I was at a conference recently, and one of the speakers paraphrased a quote from George Washington:
Remember that it is the actions, and not the commission, that make the officer, and that there is more expected from him, than the title.
That quote has really stuck with me for some reason. The point that the speaker was making is that sometimes you need to exercise leadership beyond your immediate responsibility. You have to act as a leader through your influence and behavior even when it isn’t your job.
But it’s just as meaningful the other way (which is probably the way that George meant it). People who do have “the commission” aren’t automatically leaders. Or, not necessarily good ones.
I’ve been out of school for twenty years now, and I’ve had lots of bosses. Old and young, women and men, on-site and off-, and frankly, good and bad. A good leader (in this case, a good boss) is not just the person you work for. It’s the person who inspires you and makes you better — makes you want to be better — at what you do. If the actions make the leader, this is what I think those actions are:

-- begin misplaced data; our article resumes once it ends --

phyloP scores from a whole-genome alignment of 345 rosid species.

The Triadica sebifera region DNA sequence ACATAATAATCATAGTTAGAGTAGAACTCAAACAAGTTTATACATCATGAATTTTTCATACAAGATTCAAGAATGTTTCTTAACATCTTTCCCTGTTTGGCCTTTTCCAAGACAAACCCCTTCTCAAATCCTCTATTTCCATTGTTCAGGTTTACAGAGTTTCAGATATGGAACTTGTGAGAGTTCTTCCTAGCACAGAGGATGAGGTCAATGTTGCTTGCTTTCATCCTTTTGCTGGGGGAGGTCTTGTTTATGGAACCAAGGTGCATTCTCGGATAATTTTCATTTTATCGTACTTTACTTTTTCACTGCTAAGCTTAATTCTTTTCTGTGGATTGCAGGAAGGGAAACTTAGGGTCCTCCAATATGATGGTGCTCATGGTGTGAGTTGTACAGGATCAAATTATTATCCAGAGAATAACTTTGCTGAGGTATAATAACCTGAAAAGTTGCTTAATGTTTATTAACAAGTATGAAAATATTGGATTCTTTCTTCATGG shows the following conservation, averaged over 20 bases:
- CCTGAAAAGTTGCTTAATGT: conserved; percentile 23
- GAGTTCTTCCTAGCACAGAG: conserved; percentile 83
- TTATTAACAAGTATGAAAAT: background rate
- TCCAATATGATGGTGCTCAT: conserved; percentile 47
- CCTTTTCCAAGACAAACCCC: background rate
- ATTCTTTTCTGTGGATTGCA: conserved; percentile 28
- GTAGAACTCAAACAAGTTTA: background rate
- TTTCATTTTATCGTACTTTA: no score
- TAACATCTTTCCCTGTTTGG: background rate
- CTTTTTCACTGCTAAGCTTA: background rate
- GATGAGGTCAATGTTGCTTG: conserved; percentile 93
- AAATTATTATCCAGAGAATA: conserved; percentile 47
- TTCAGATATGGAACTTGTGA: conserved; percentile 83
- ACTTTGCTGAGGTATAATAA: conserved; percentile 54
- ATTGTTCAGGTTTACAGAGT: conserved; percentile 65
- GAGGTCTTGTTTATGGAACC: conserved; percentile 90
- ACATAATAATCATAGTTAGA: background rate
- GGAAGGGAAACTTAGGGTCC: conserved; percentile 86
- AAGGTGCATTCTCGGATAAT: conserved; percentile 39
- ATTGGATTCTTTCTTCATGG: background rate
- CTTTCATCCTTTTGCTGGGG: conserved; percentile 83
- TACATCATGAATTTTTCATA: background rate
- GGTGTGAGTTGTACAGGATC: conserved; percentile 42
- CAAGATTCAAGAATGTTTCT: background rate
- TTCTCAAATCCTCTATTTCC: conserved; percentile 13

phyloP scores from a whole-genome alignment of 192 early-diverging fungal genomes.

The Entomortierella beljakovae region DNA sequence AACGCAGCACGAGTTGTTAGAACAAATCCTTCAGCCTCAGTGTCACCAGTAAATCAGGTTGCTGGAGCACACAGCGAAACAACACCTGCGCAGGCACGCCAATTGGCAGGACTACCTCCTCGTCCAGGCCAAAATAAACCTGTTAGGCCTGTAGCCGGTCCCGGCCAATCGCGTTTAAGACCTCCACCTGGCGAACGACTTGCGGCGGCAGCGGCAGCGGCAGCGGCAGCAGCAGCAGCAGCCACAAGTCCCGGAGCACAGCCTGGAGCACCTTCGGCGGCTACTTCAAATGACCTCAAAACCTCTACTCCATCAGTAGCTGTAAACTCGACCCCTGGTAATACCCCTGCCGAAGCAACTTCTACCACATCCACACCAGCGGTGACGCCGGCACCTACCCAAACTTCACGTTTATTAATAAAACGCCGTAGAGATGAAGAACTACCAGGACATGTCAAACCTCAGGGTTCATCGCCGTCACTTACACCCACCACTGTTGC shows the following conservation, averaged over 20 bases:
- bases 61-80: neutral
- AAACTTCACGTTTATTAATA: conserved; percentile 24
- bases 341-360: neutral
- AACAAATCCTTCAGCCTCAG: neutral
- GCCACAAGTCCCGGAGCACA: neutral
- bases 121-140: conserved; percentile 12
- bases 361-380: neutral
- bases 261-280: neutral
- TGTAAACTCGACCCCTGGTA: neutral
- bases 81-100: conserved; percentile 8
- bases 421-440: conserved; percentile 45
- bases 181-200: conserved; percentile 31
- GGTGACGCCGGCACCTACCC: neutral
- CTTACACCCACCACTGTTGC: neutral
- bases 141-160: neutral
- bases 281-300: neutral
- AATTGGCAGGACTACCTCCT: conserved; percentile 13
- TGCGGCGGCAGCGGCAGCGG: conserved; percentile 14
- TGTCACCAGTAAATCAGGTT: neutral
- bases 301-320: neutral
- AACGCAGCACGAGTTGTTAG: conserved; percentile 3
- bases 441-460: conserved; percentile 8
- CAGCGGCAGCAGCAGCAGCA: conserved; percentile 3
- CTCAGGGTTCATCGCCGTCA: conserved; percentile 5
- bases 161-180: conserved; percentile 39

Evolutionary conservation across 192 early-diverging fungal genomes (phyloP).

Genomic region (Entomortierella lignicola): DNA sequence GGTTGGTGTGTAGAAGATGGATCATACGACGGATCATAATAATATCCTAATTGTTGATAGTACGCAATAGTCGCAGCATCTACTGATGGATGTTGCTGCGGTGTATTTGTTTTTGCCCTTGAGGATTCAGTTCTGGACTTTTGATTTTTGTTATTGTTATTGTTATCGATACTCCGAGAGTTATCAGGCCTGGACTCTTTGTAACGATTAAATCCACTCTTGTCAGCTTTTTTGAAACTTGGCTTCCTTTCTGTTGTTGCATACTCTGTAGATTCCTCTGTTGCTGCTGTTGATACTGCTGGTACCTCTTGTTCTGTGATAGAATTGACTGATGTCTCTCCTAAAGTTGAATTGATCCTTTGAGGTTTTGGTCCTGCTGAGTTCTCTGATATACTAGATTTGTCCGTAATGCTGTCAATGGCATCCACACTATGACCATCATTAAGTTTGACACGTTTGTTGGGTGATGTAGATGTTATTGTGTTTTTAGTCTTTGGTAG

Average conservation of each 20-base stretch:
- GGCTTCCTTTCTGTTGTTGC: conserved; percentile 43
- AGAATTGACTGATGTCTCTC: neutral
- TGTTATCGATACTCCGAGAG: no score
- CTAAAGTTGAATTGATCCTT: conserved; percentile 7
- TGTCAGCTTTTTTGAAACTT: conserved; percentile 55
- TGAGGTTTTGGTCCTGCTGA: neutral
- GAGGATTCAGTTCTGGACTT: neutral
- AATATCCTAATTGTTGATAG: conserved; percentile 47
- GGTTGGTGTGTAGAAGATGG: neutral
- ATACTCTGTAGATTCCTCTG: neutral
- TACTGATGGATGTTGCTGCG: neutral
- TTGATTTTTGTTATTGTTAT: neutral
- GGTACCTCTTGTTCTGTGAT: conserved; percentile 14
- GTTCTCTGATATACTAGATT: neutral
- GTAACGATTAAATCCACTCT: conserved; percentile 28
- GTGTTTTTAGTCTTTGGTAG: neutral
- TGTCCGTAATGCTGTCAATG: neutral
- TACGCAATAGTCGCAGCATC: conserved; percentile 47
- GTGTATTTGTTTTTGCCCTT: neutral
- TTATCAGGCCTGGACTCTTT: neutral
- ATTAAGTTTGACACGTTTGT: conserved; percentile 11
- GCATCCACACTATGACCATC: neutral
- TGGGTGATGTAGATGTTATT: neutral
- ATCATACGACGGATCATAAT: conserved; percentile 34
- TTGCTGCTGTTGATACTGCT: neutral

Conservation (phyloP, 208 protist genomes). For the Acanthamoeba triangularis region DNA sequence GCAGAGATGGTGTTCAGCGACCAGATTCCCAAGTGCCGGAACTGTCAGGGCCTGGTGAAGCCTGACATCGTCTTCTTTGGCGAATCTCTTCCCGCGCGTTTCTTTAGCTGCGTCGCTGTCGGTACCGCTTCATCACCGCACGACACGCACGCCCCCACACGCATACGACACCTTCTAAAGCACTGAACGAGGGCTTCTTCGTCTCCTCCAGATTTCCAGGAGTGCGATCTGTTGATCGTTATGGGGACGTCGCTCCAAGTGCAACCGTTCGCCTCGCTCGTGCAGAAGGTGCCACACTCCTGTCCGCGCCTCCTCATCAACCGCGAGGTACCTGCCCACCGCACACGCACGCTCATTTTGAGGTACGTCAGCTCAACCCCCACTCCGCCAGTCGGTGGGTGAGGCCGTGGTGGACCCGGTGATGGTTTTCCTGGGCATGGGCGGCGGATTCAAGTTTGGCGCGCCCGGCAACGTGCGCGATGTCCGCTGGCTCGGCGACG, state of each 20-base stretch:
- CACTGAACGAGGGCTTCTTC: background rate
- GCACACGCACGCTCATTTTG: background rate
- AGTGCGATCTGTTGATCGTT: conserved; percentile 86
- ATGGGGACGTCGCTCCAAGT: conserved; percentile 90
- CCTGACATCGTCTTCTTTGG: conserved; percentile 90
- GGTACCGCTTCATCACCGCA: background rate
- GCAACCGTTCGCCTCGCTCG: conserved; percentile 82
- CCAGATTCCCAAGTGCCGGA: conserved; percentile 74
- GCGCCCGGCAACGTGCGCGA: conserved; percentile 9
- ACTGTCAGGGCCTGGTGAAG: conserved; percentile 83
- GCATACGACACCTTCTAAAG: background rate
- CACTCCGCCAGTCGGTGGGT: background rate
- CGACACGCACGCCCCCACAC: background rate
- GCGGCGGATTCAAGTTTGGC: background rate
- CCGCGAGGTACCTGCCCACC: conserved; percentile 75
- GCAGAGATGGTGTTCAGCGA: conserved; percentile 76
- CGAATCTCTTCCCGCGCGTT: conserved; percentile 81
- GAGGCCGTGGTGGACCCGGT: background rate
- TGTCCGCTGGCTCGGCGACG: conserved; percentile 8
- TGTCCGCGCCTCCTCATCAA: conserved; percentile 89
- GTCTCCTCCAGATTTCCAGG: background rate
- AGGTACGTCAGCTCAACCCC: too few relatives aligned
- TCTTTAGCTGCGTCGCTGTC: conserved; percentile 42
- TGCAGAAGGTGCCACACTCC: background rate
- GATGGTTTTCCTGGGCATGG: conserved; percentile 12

Take seriously the fact that you are in a leadership position.
Treat employees with respect.
Trust your people. Assume the best unless given a reason to do otherwise.
Say thank you, often and sincerely.
Don’t let things fester. Address discord.
Give people as much as they can handle, and then maybe a little bit more.
Be as thoughtful about culture as you are about profit.
Be bosses, but be human. Know the right balance between the two.
Be willing to work as hard as you ask anyone else to work.
Let there be some fun. A beer at work isn’t going to kill anyone.
Bring your joy to your job.
It only took me about two minutes to write this list, and that’s because I’m working for two women who do all of this all the time. Thank you, Tracey and Amy. I learn something from you every day, and it is a pleasure.